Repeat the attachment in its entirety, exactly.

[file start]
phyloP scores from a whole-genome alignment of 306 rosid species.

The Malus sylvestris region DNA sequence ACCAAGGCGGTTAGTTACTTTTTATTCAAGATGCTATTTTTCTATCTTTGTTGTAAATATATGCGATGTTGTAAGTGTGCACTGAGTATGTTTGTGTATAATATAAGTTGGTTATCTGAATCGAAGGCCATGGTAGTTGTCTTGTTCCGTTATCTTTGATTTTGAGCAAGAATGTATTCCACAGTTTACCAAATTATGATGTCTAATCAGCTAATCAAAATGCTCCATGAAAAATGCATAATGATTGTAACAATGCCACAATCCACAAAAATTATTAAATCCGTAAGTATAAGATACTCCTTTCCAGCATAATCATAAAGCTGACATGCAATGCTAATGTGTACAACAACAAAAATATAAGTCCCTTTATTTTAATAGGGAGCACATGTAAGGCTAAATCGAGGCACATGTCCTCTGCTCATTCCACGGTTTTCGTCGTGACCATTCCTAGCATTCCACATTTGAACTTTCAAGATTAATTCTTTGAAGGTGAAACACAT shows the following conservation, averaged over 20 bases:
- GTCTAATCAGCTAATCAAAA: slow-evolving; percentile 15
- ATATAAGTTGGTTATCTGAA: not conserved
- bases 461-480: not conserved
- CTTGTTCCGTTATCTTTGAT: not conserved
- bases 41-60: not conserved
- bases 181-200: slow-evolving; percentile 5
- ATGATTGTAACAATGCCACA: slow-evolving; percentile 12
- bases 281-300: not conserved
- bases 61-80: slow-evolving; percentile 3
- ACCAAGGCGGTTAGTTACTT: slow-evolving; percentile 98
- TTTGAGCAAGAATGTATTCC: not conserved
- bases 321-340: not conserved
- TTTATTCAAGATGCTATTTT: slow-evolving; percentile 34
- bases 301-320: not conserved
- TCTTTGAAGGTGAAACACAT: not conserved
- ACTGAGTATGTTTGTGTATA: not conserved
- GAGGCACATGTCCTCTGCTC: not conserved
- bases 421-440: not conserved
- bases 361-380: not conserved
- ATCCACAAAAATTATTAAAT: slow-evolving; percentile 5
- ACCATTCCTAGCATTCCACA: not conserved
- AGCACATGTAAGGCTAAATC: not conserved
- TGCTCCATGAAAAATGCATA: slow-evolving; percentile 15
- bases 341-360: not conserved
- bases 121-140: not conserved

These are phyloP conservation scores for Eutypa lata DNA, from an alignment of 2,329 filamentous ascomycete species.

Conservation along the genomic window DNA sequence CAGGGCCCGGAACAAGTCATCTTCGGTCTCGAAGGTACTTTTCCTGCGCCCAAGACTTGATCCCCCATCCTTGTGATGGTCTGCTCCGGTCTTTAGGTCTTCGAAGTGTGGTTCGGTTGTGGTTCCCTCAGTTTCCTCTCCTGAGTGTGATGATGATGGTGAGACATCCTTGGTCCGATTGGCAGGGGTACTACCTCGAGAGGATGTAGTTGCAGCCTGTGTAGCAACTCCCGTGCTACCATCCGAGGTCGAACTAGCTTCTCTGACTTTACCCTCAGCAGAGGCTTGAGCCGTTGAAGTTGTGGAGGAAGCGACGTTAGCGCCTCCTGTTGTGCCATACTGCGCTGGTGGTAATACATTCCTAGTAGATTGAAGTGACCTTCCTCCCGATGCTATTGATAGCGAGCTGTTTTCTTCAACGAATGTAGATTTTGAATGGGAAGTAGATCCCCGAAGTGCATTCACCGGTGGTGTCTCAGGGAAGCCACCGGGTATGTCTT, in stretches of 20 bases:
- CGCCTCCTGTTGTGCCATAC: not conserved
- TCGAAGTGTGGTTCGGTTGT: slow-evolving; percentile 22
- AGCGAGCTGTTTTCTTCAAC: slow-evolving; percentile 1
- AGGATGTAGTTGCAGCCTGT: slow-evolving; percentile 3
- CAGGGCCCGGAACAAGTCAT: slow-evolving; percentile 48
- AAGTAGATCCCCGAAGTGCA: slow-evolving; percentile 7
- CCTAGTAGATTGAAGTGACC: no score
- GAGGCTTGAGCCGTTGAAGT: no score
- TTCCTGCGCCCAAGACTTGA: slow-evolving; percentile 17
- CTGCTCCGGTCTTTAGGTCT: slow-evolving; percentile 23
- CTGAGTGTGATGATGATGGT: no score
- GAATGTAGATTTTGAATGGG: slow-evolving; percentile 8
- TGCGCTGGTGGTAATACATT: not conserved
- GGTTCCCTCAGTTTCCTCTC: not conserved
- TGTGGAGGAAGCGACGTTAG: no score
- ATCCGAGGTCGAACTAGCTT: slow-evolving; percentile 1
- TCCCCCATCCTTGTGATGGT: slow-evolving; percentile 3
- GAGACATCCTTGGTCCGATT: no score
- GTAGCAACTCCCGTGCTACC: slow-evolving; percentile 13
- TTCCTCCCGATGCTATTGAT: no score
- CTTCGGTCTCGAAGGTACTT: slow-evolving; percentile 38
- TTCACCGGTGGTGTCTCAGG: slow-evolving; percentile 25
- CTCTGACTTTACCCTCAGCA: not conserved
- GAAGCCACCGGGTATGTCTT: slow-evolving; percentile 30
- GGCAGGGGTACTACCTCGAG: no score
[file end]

phyloP scores from a whole-genome alignment of 306 rosid species.

The Malus sylvestris region DNA sequence ACCAAGGCGGTTAGTTACTTTTTATTCAAGATGCTATTTTTCTATCTTTGTTGTAAATATATGCGATGTTGTAAGTGTGCACTGAGTATGTTTGTGTATAATATAAGTTGGTTATCTGAATCGAAGGCCATGGTAGTTGTCTTGTTCCGTTATCTTTGATTTTGAGCAAGAATGTATTCCACAGTTTACCAAATTATGATGTCTAATCAGCTAATCAAAATGCTCCATGAAAAATGCATAATGATTGTAACAATGCCACAATCCACAAAAATTATTAAATCCGTAAGTATAAGATACTCCTTTCCAGCATAATCATAAAGCTGACATGCAATGCTAATGTGTACAACAACAAAAATATAAGTCCCTTTATTTTAATAGGGAGCACATGTAAGGCTAAATCGAGGCACATGTCCTCTGCTCATTCCACGGTTTTCGTCGTGACCATTCCTAGCATTCCACATTTGAACTTTCAAGATTAATTCTTTGAAGGTGAAACACAT shows the following conservation, averaged over 20 bases:
- GTCTAATCAGCTAATCAAAA: slow-evolving; percentile 15
- ATATAAGTTGGTTATCTGAA: not conserved
- bases 461-480: not conserved
- CTTGTTCCGTTATCTTTGAT: not conserved
- bases 41-60: not conserved
- bases 181-200: slow-evolving; percentile 5
- ATGATTGTAACAATGCCACA: slow-evolving; percentile 12
- bases 281-300: not conserved
- bases 61-80: slow-evolving; percentile 3
- ACCAAGGCGGTTAGTTACTT: slow-evolving; percentile 98
- TTTGAGCAAGAATGTATTCC: not conserved
- bases 321-340: not conserved
- TTTATTCAAGATGCTATTTT: slow-evolving; percentile 34
- bases 301-320: not conserved
- TCTTTGAAGGTGAAACACAT: not conserved
- ACTGAGTATGTTTGTGTATA: not conserved
- GAGGCACATGTCCTCTGCTC: not conserved
- bases 421-440: not conserved
- bases 361-380: not conserved
- ATCCACAAAAATTATTAAAT: slow-evolving; percentile 5
- ACCATTCCTAGCATTCCACA: not conserved
- AGCACATGTAAGGCTAAATC: not conserved
- TGCTCCATGAAAAATGCATA: slow-evolving; percentile 15
- bases 341-360: not conserved
- bases 121-140: not conserved

These are phyloP conservation scores for Eutypa lata DNA, from an alignment of 2,329 filamentous ascomycete species.

Conservation along the genomic window DNA sequence CAGGGCCCGGAACAAGTCATCTTCGGTCTCGAAGGTACTTTTCCTGCGCCCAAGACTTGATCCCCCATCCTTGTGATGGTCTGCTCCGGTCTTTAGGTCTTCGAAGTGTGGTTCGGTTGTGGTTCCCTCAGTTTCCTCTCCTGAGTGTGATGATGATGGTGAGACATCCTTGGTCCGATTGGCAGGGGTACTACCTCGAGAGGATGTAGTTGCAGCCTGTGTAGCAACTCCCGTGCTACCATCCGAGGTCGAACTAGCTTCTCTGACTTTACCCTCAGCAGAGGCTTGAGCCGTTGAAGTTGTGGAGGAAGCGACGTTAGCGCCTCCTGTTGTGCCATACTGCGCTGGTGGTAATACATTCCTAGTAGATTGAAGTGACCTTCCTCCCGATGCTATTGATAGCGAGCTGTTTTCTTCAACGAATGTAGATTTTGAATGGGAAGTAGATCCCCGAAGTGCATTCACCGGTGGTGTCTCAGGGAAGCCACCGGGTATGTCTT, in stretches of 20 bases:
- CGCCTCCTGTTGTGCCATAC: not conserved
- TCGAAGTGTGGTTCGGTTGT: slow-evolving; percentile 22
- AGCGAGCTGTTTTCTTCAAC: slow-evolving; percentile 1
- AGGATGTAGTTGCAGCCTGT: slow-evolving; percentile 3
- CAGGGCCCGGAACAAGTCAT: slow-evolving; percentile 48
- AAGTAGATCCCCGAAGTGCA: slow-evolving; percentile 7
- CCTAGTAGATTGAAGTGACC: no score
- GAGGCTTGAGCCGTTGAAGT: no score
- TTCCTGCGCCCAAGACTTGA: slow-evolving; percentile 17
- CTGCTCCGGTCTTTAGGTCT: slow-evolving; percentile 23
- CTGAGTGTGATGATGATGGT: no score
- GAATGTAGATTTTGAATGGG: slow-evolving; percentile 8
- TGCGCTGGTGGTAATACATT: not conserved
- GGTTCCCTCAGTTTCCTCTC: not conserved
- TGTGGAGGAAGCGACGTTAG: no score
- ATCCGAGGTCGAACTAGCTT: slow-evolving; percentile 1
- TCCCCCATCCTTGTGATGGT: slow-evolving; percentile 3
- GAGACATCCTTGGTCCGATT: no score
- GTAGCAACTCCCGTGCTACC: slow-evolving; percentile 13
- TTCCTCCCGATGCTATTGAT: no score
- CTTCGGTCTCGAAGGTACTT: slow-evolving; percentile 38
- TTCACCGGTGGTGTCTCAGG: slow-evolving; percentile 25
- CTCTGACTTTACCCTCAGCA: not conserved
- GAAGCCACCGGGTATGTCTT: slow-evolving; percentile 30
- GGCAGGGGTACTACCTCGAG: no score